The current hiatus in American political development offers an opportunity for reflection on the great works, written and spoken, by great American leaders that compose what might be called an American political canon, the solid core of what America represents in theory and in reality. If such a canon were composed it would have to have at its center those presidents whose words best defined the nation and its central purpose for their times. It would then have to expand to include statesmen of stature whose contributions supported and augmented the themes of the highest elected officials.
- The Declaration of Independence, Thomas Jefferson (1776). The first and still most persuasive argument for why there must be a United States of America. [“We hold these truths to be self-evident….”]
- The Constitution of the United States, James Madison (1789). The enduring foundation for America’s political structures and laws. [“We the People of the United States, in Order to form a more perfect Union, establish Justice, insure domestic Tranquility, provide for the common defense, promote the general Welfare, and secure the Blessings of Liberty to ourselves and our Posterity, do ordain and establish this Constitution for the United States of America.”]
- The Federalist, Madison, Hamilton, and Jay (1788). The theory and logic of the Constitution and its necessity in creating a national Republic.
- Farewell Address, George Washington (1796). Establishing the principle of presidential term limits and laying the foundation for definition of the role of the presidency.
- The Monroe Doctrine, James Monroe (1832). An early pillar in the construction of a United States foreign policy, in this case as it proscribed European colonization in the Western Hemisphere. [“…The occasion has been judged proper for asserting, as a principle in which the rights and interests of the United States are involved, that the American continents, by the free and independent condition which they have assumed and maintain, are henceforth not to be considered as subjects for future colonization by any European powers.”]
- The Gettysburg Address, Abraham Lincoln (1863). An elegy justifying the cause of union, laying the groundwork for reconciliation, and blessing those who have not died in vain. [“we here highly resolve that these dead shall not have died in vain, that this nation under God shall have a new birth of freedom, and that government of the people, by the people, for the people shall not perish from the earth.”]
- The Second Inaugural Address, Abraham Lincoln (1865). A magnanimous embrace for secessionists and the path for a reunited nation. [“With malice toward none, with charity for all, with firmness in the right as God gives us to see the right, let us strive on to finish the work we are in, to bind up the nation’s wounds, to care for him who shall have borne the battle and for his widow and his orphan, to do all which may achieve and cherish a just and lasting peace among ourselves and with all nations.”]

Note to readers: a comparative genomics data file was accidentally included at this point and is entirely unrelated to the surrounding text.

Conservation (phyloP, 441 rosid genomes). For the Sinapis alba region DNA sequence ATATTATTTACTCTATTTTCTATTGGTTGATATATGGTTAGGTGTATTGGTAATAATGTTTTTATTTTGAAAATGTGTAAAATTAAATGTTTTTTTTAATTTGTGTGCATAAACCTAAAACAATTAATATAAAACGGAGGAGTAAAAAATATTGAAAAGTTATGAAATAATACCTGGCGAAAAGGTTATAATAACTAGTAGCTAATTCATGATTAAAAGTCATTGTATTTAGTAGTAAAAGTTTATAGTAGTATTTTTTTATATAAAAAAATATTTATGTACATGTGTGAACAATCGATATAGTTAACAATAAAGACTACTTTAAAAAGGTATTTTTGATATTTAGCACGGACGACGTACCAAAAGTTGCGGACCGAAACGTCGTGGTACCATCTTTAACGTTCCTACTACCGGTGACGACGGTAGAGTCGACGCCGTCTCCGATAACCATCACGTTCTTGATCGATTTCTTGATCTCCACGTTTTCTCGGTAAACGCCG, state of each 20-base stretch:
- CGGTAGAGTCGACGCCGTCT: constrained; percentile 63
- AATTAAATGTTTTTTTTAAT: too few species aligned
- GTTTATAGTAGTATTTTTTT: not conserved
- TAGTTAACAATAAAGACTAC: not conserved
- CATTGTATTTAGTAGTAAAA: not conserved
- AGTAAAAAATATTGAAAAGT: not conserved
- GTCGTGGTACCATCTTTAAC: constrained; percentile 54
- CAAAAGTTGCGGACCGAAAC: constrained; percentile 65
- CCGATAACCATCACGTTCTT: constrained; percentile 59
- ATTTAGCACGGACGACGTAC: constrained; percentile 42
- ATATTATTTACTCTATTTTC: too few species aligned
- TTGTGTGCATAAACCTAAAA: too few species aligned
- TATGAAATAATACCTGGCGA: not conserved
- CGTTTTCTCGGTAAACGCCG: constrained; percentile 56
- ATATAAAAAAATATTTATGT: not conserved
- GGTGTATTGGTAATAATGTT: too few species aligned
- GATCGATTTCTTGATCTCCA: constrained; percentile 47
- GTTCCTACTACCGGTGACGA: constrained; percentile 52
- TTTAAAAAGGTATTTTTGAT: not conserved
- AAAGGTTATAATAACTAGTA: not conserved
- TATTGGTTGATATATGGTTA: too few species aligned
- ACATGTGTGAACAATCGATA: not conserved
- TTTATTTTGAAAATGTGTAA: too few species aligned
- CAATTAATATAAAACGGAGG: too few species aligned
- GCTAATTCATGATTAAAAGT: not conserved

- The Memoirs, Ulysses S. Grant (1885). A monumental military history of the Civil War demonstrating a magnanimous spirit that helped begin the long healing process.
- The Winning of the West, Theodore Roosevelt (1896). This four volume history of the Western frontier is valuable for what it says about America and its author.
- The Four Freedoms, Franklin Roosevelt (1941). Defining America’s role in the world after World War II and a platform for a new engaged foreign policy for the remainder of the century. [freedom of speech and expression, the freedom to worship God in his own way, freedom from want and freedom from fear.]
- The American University Speech, John Kennedy (1962). A prophetic warning of the dangers of confrontation in the nuclear age and the case for arms control negotiations. [“While we proceed to safeguard our national interests let us also safeguard human interests. And the elimination of war and arms is clearly in the interest of both.”]
- I Have a Dream, Martin Luther King (1963). The iconic case for civil rights at last and the anthem of a movement. [“I have a dream that one day this nation will rise up and live out the true meaning of its creed: “We hold these truths to be self-evident, that all men are created equal.”]
This list is preliminary and incomplete. But it does reveal a central theme: many if not most of America’s great leaders have also been great writers. Great writing comes from familiarity with the classics, both literary and political. These authors have in common respect for ideas and ideals.
James Madison and later Hamilton provided extensive editing for Washington’s farewell speech. The Monroe Doctrine was a collaborative effort. Franklin Roosevelt and Kennedy both had assistance in the preparation of their historic speeches. Abraham Lincoln, an American literary genius, drew from the Bible and William Shakespeare. This core canon was produced by literate leaders who had extraordinary talents at self-expression and at intuitively sensing the soul of a nation.
A voluminous list of works by others might well provide a second circle. Henry Adams’ The Education of Henry Adams, would be one. It is widely believed to be the best autobiography ever produced by an American. Biographies of all Presidents, a few more than others, must be added for their historical value.
The works of the best historians, Gordon Wood’s magisterial history of the founding era, An Empire of Liberty, for example, should provide yet another circle around this canon.
All are invited to suggest additions to this list of works all Americans, especially students, should be familiar with.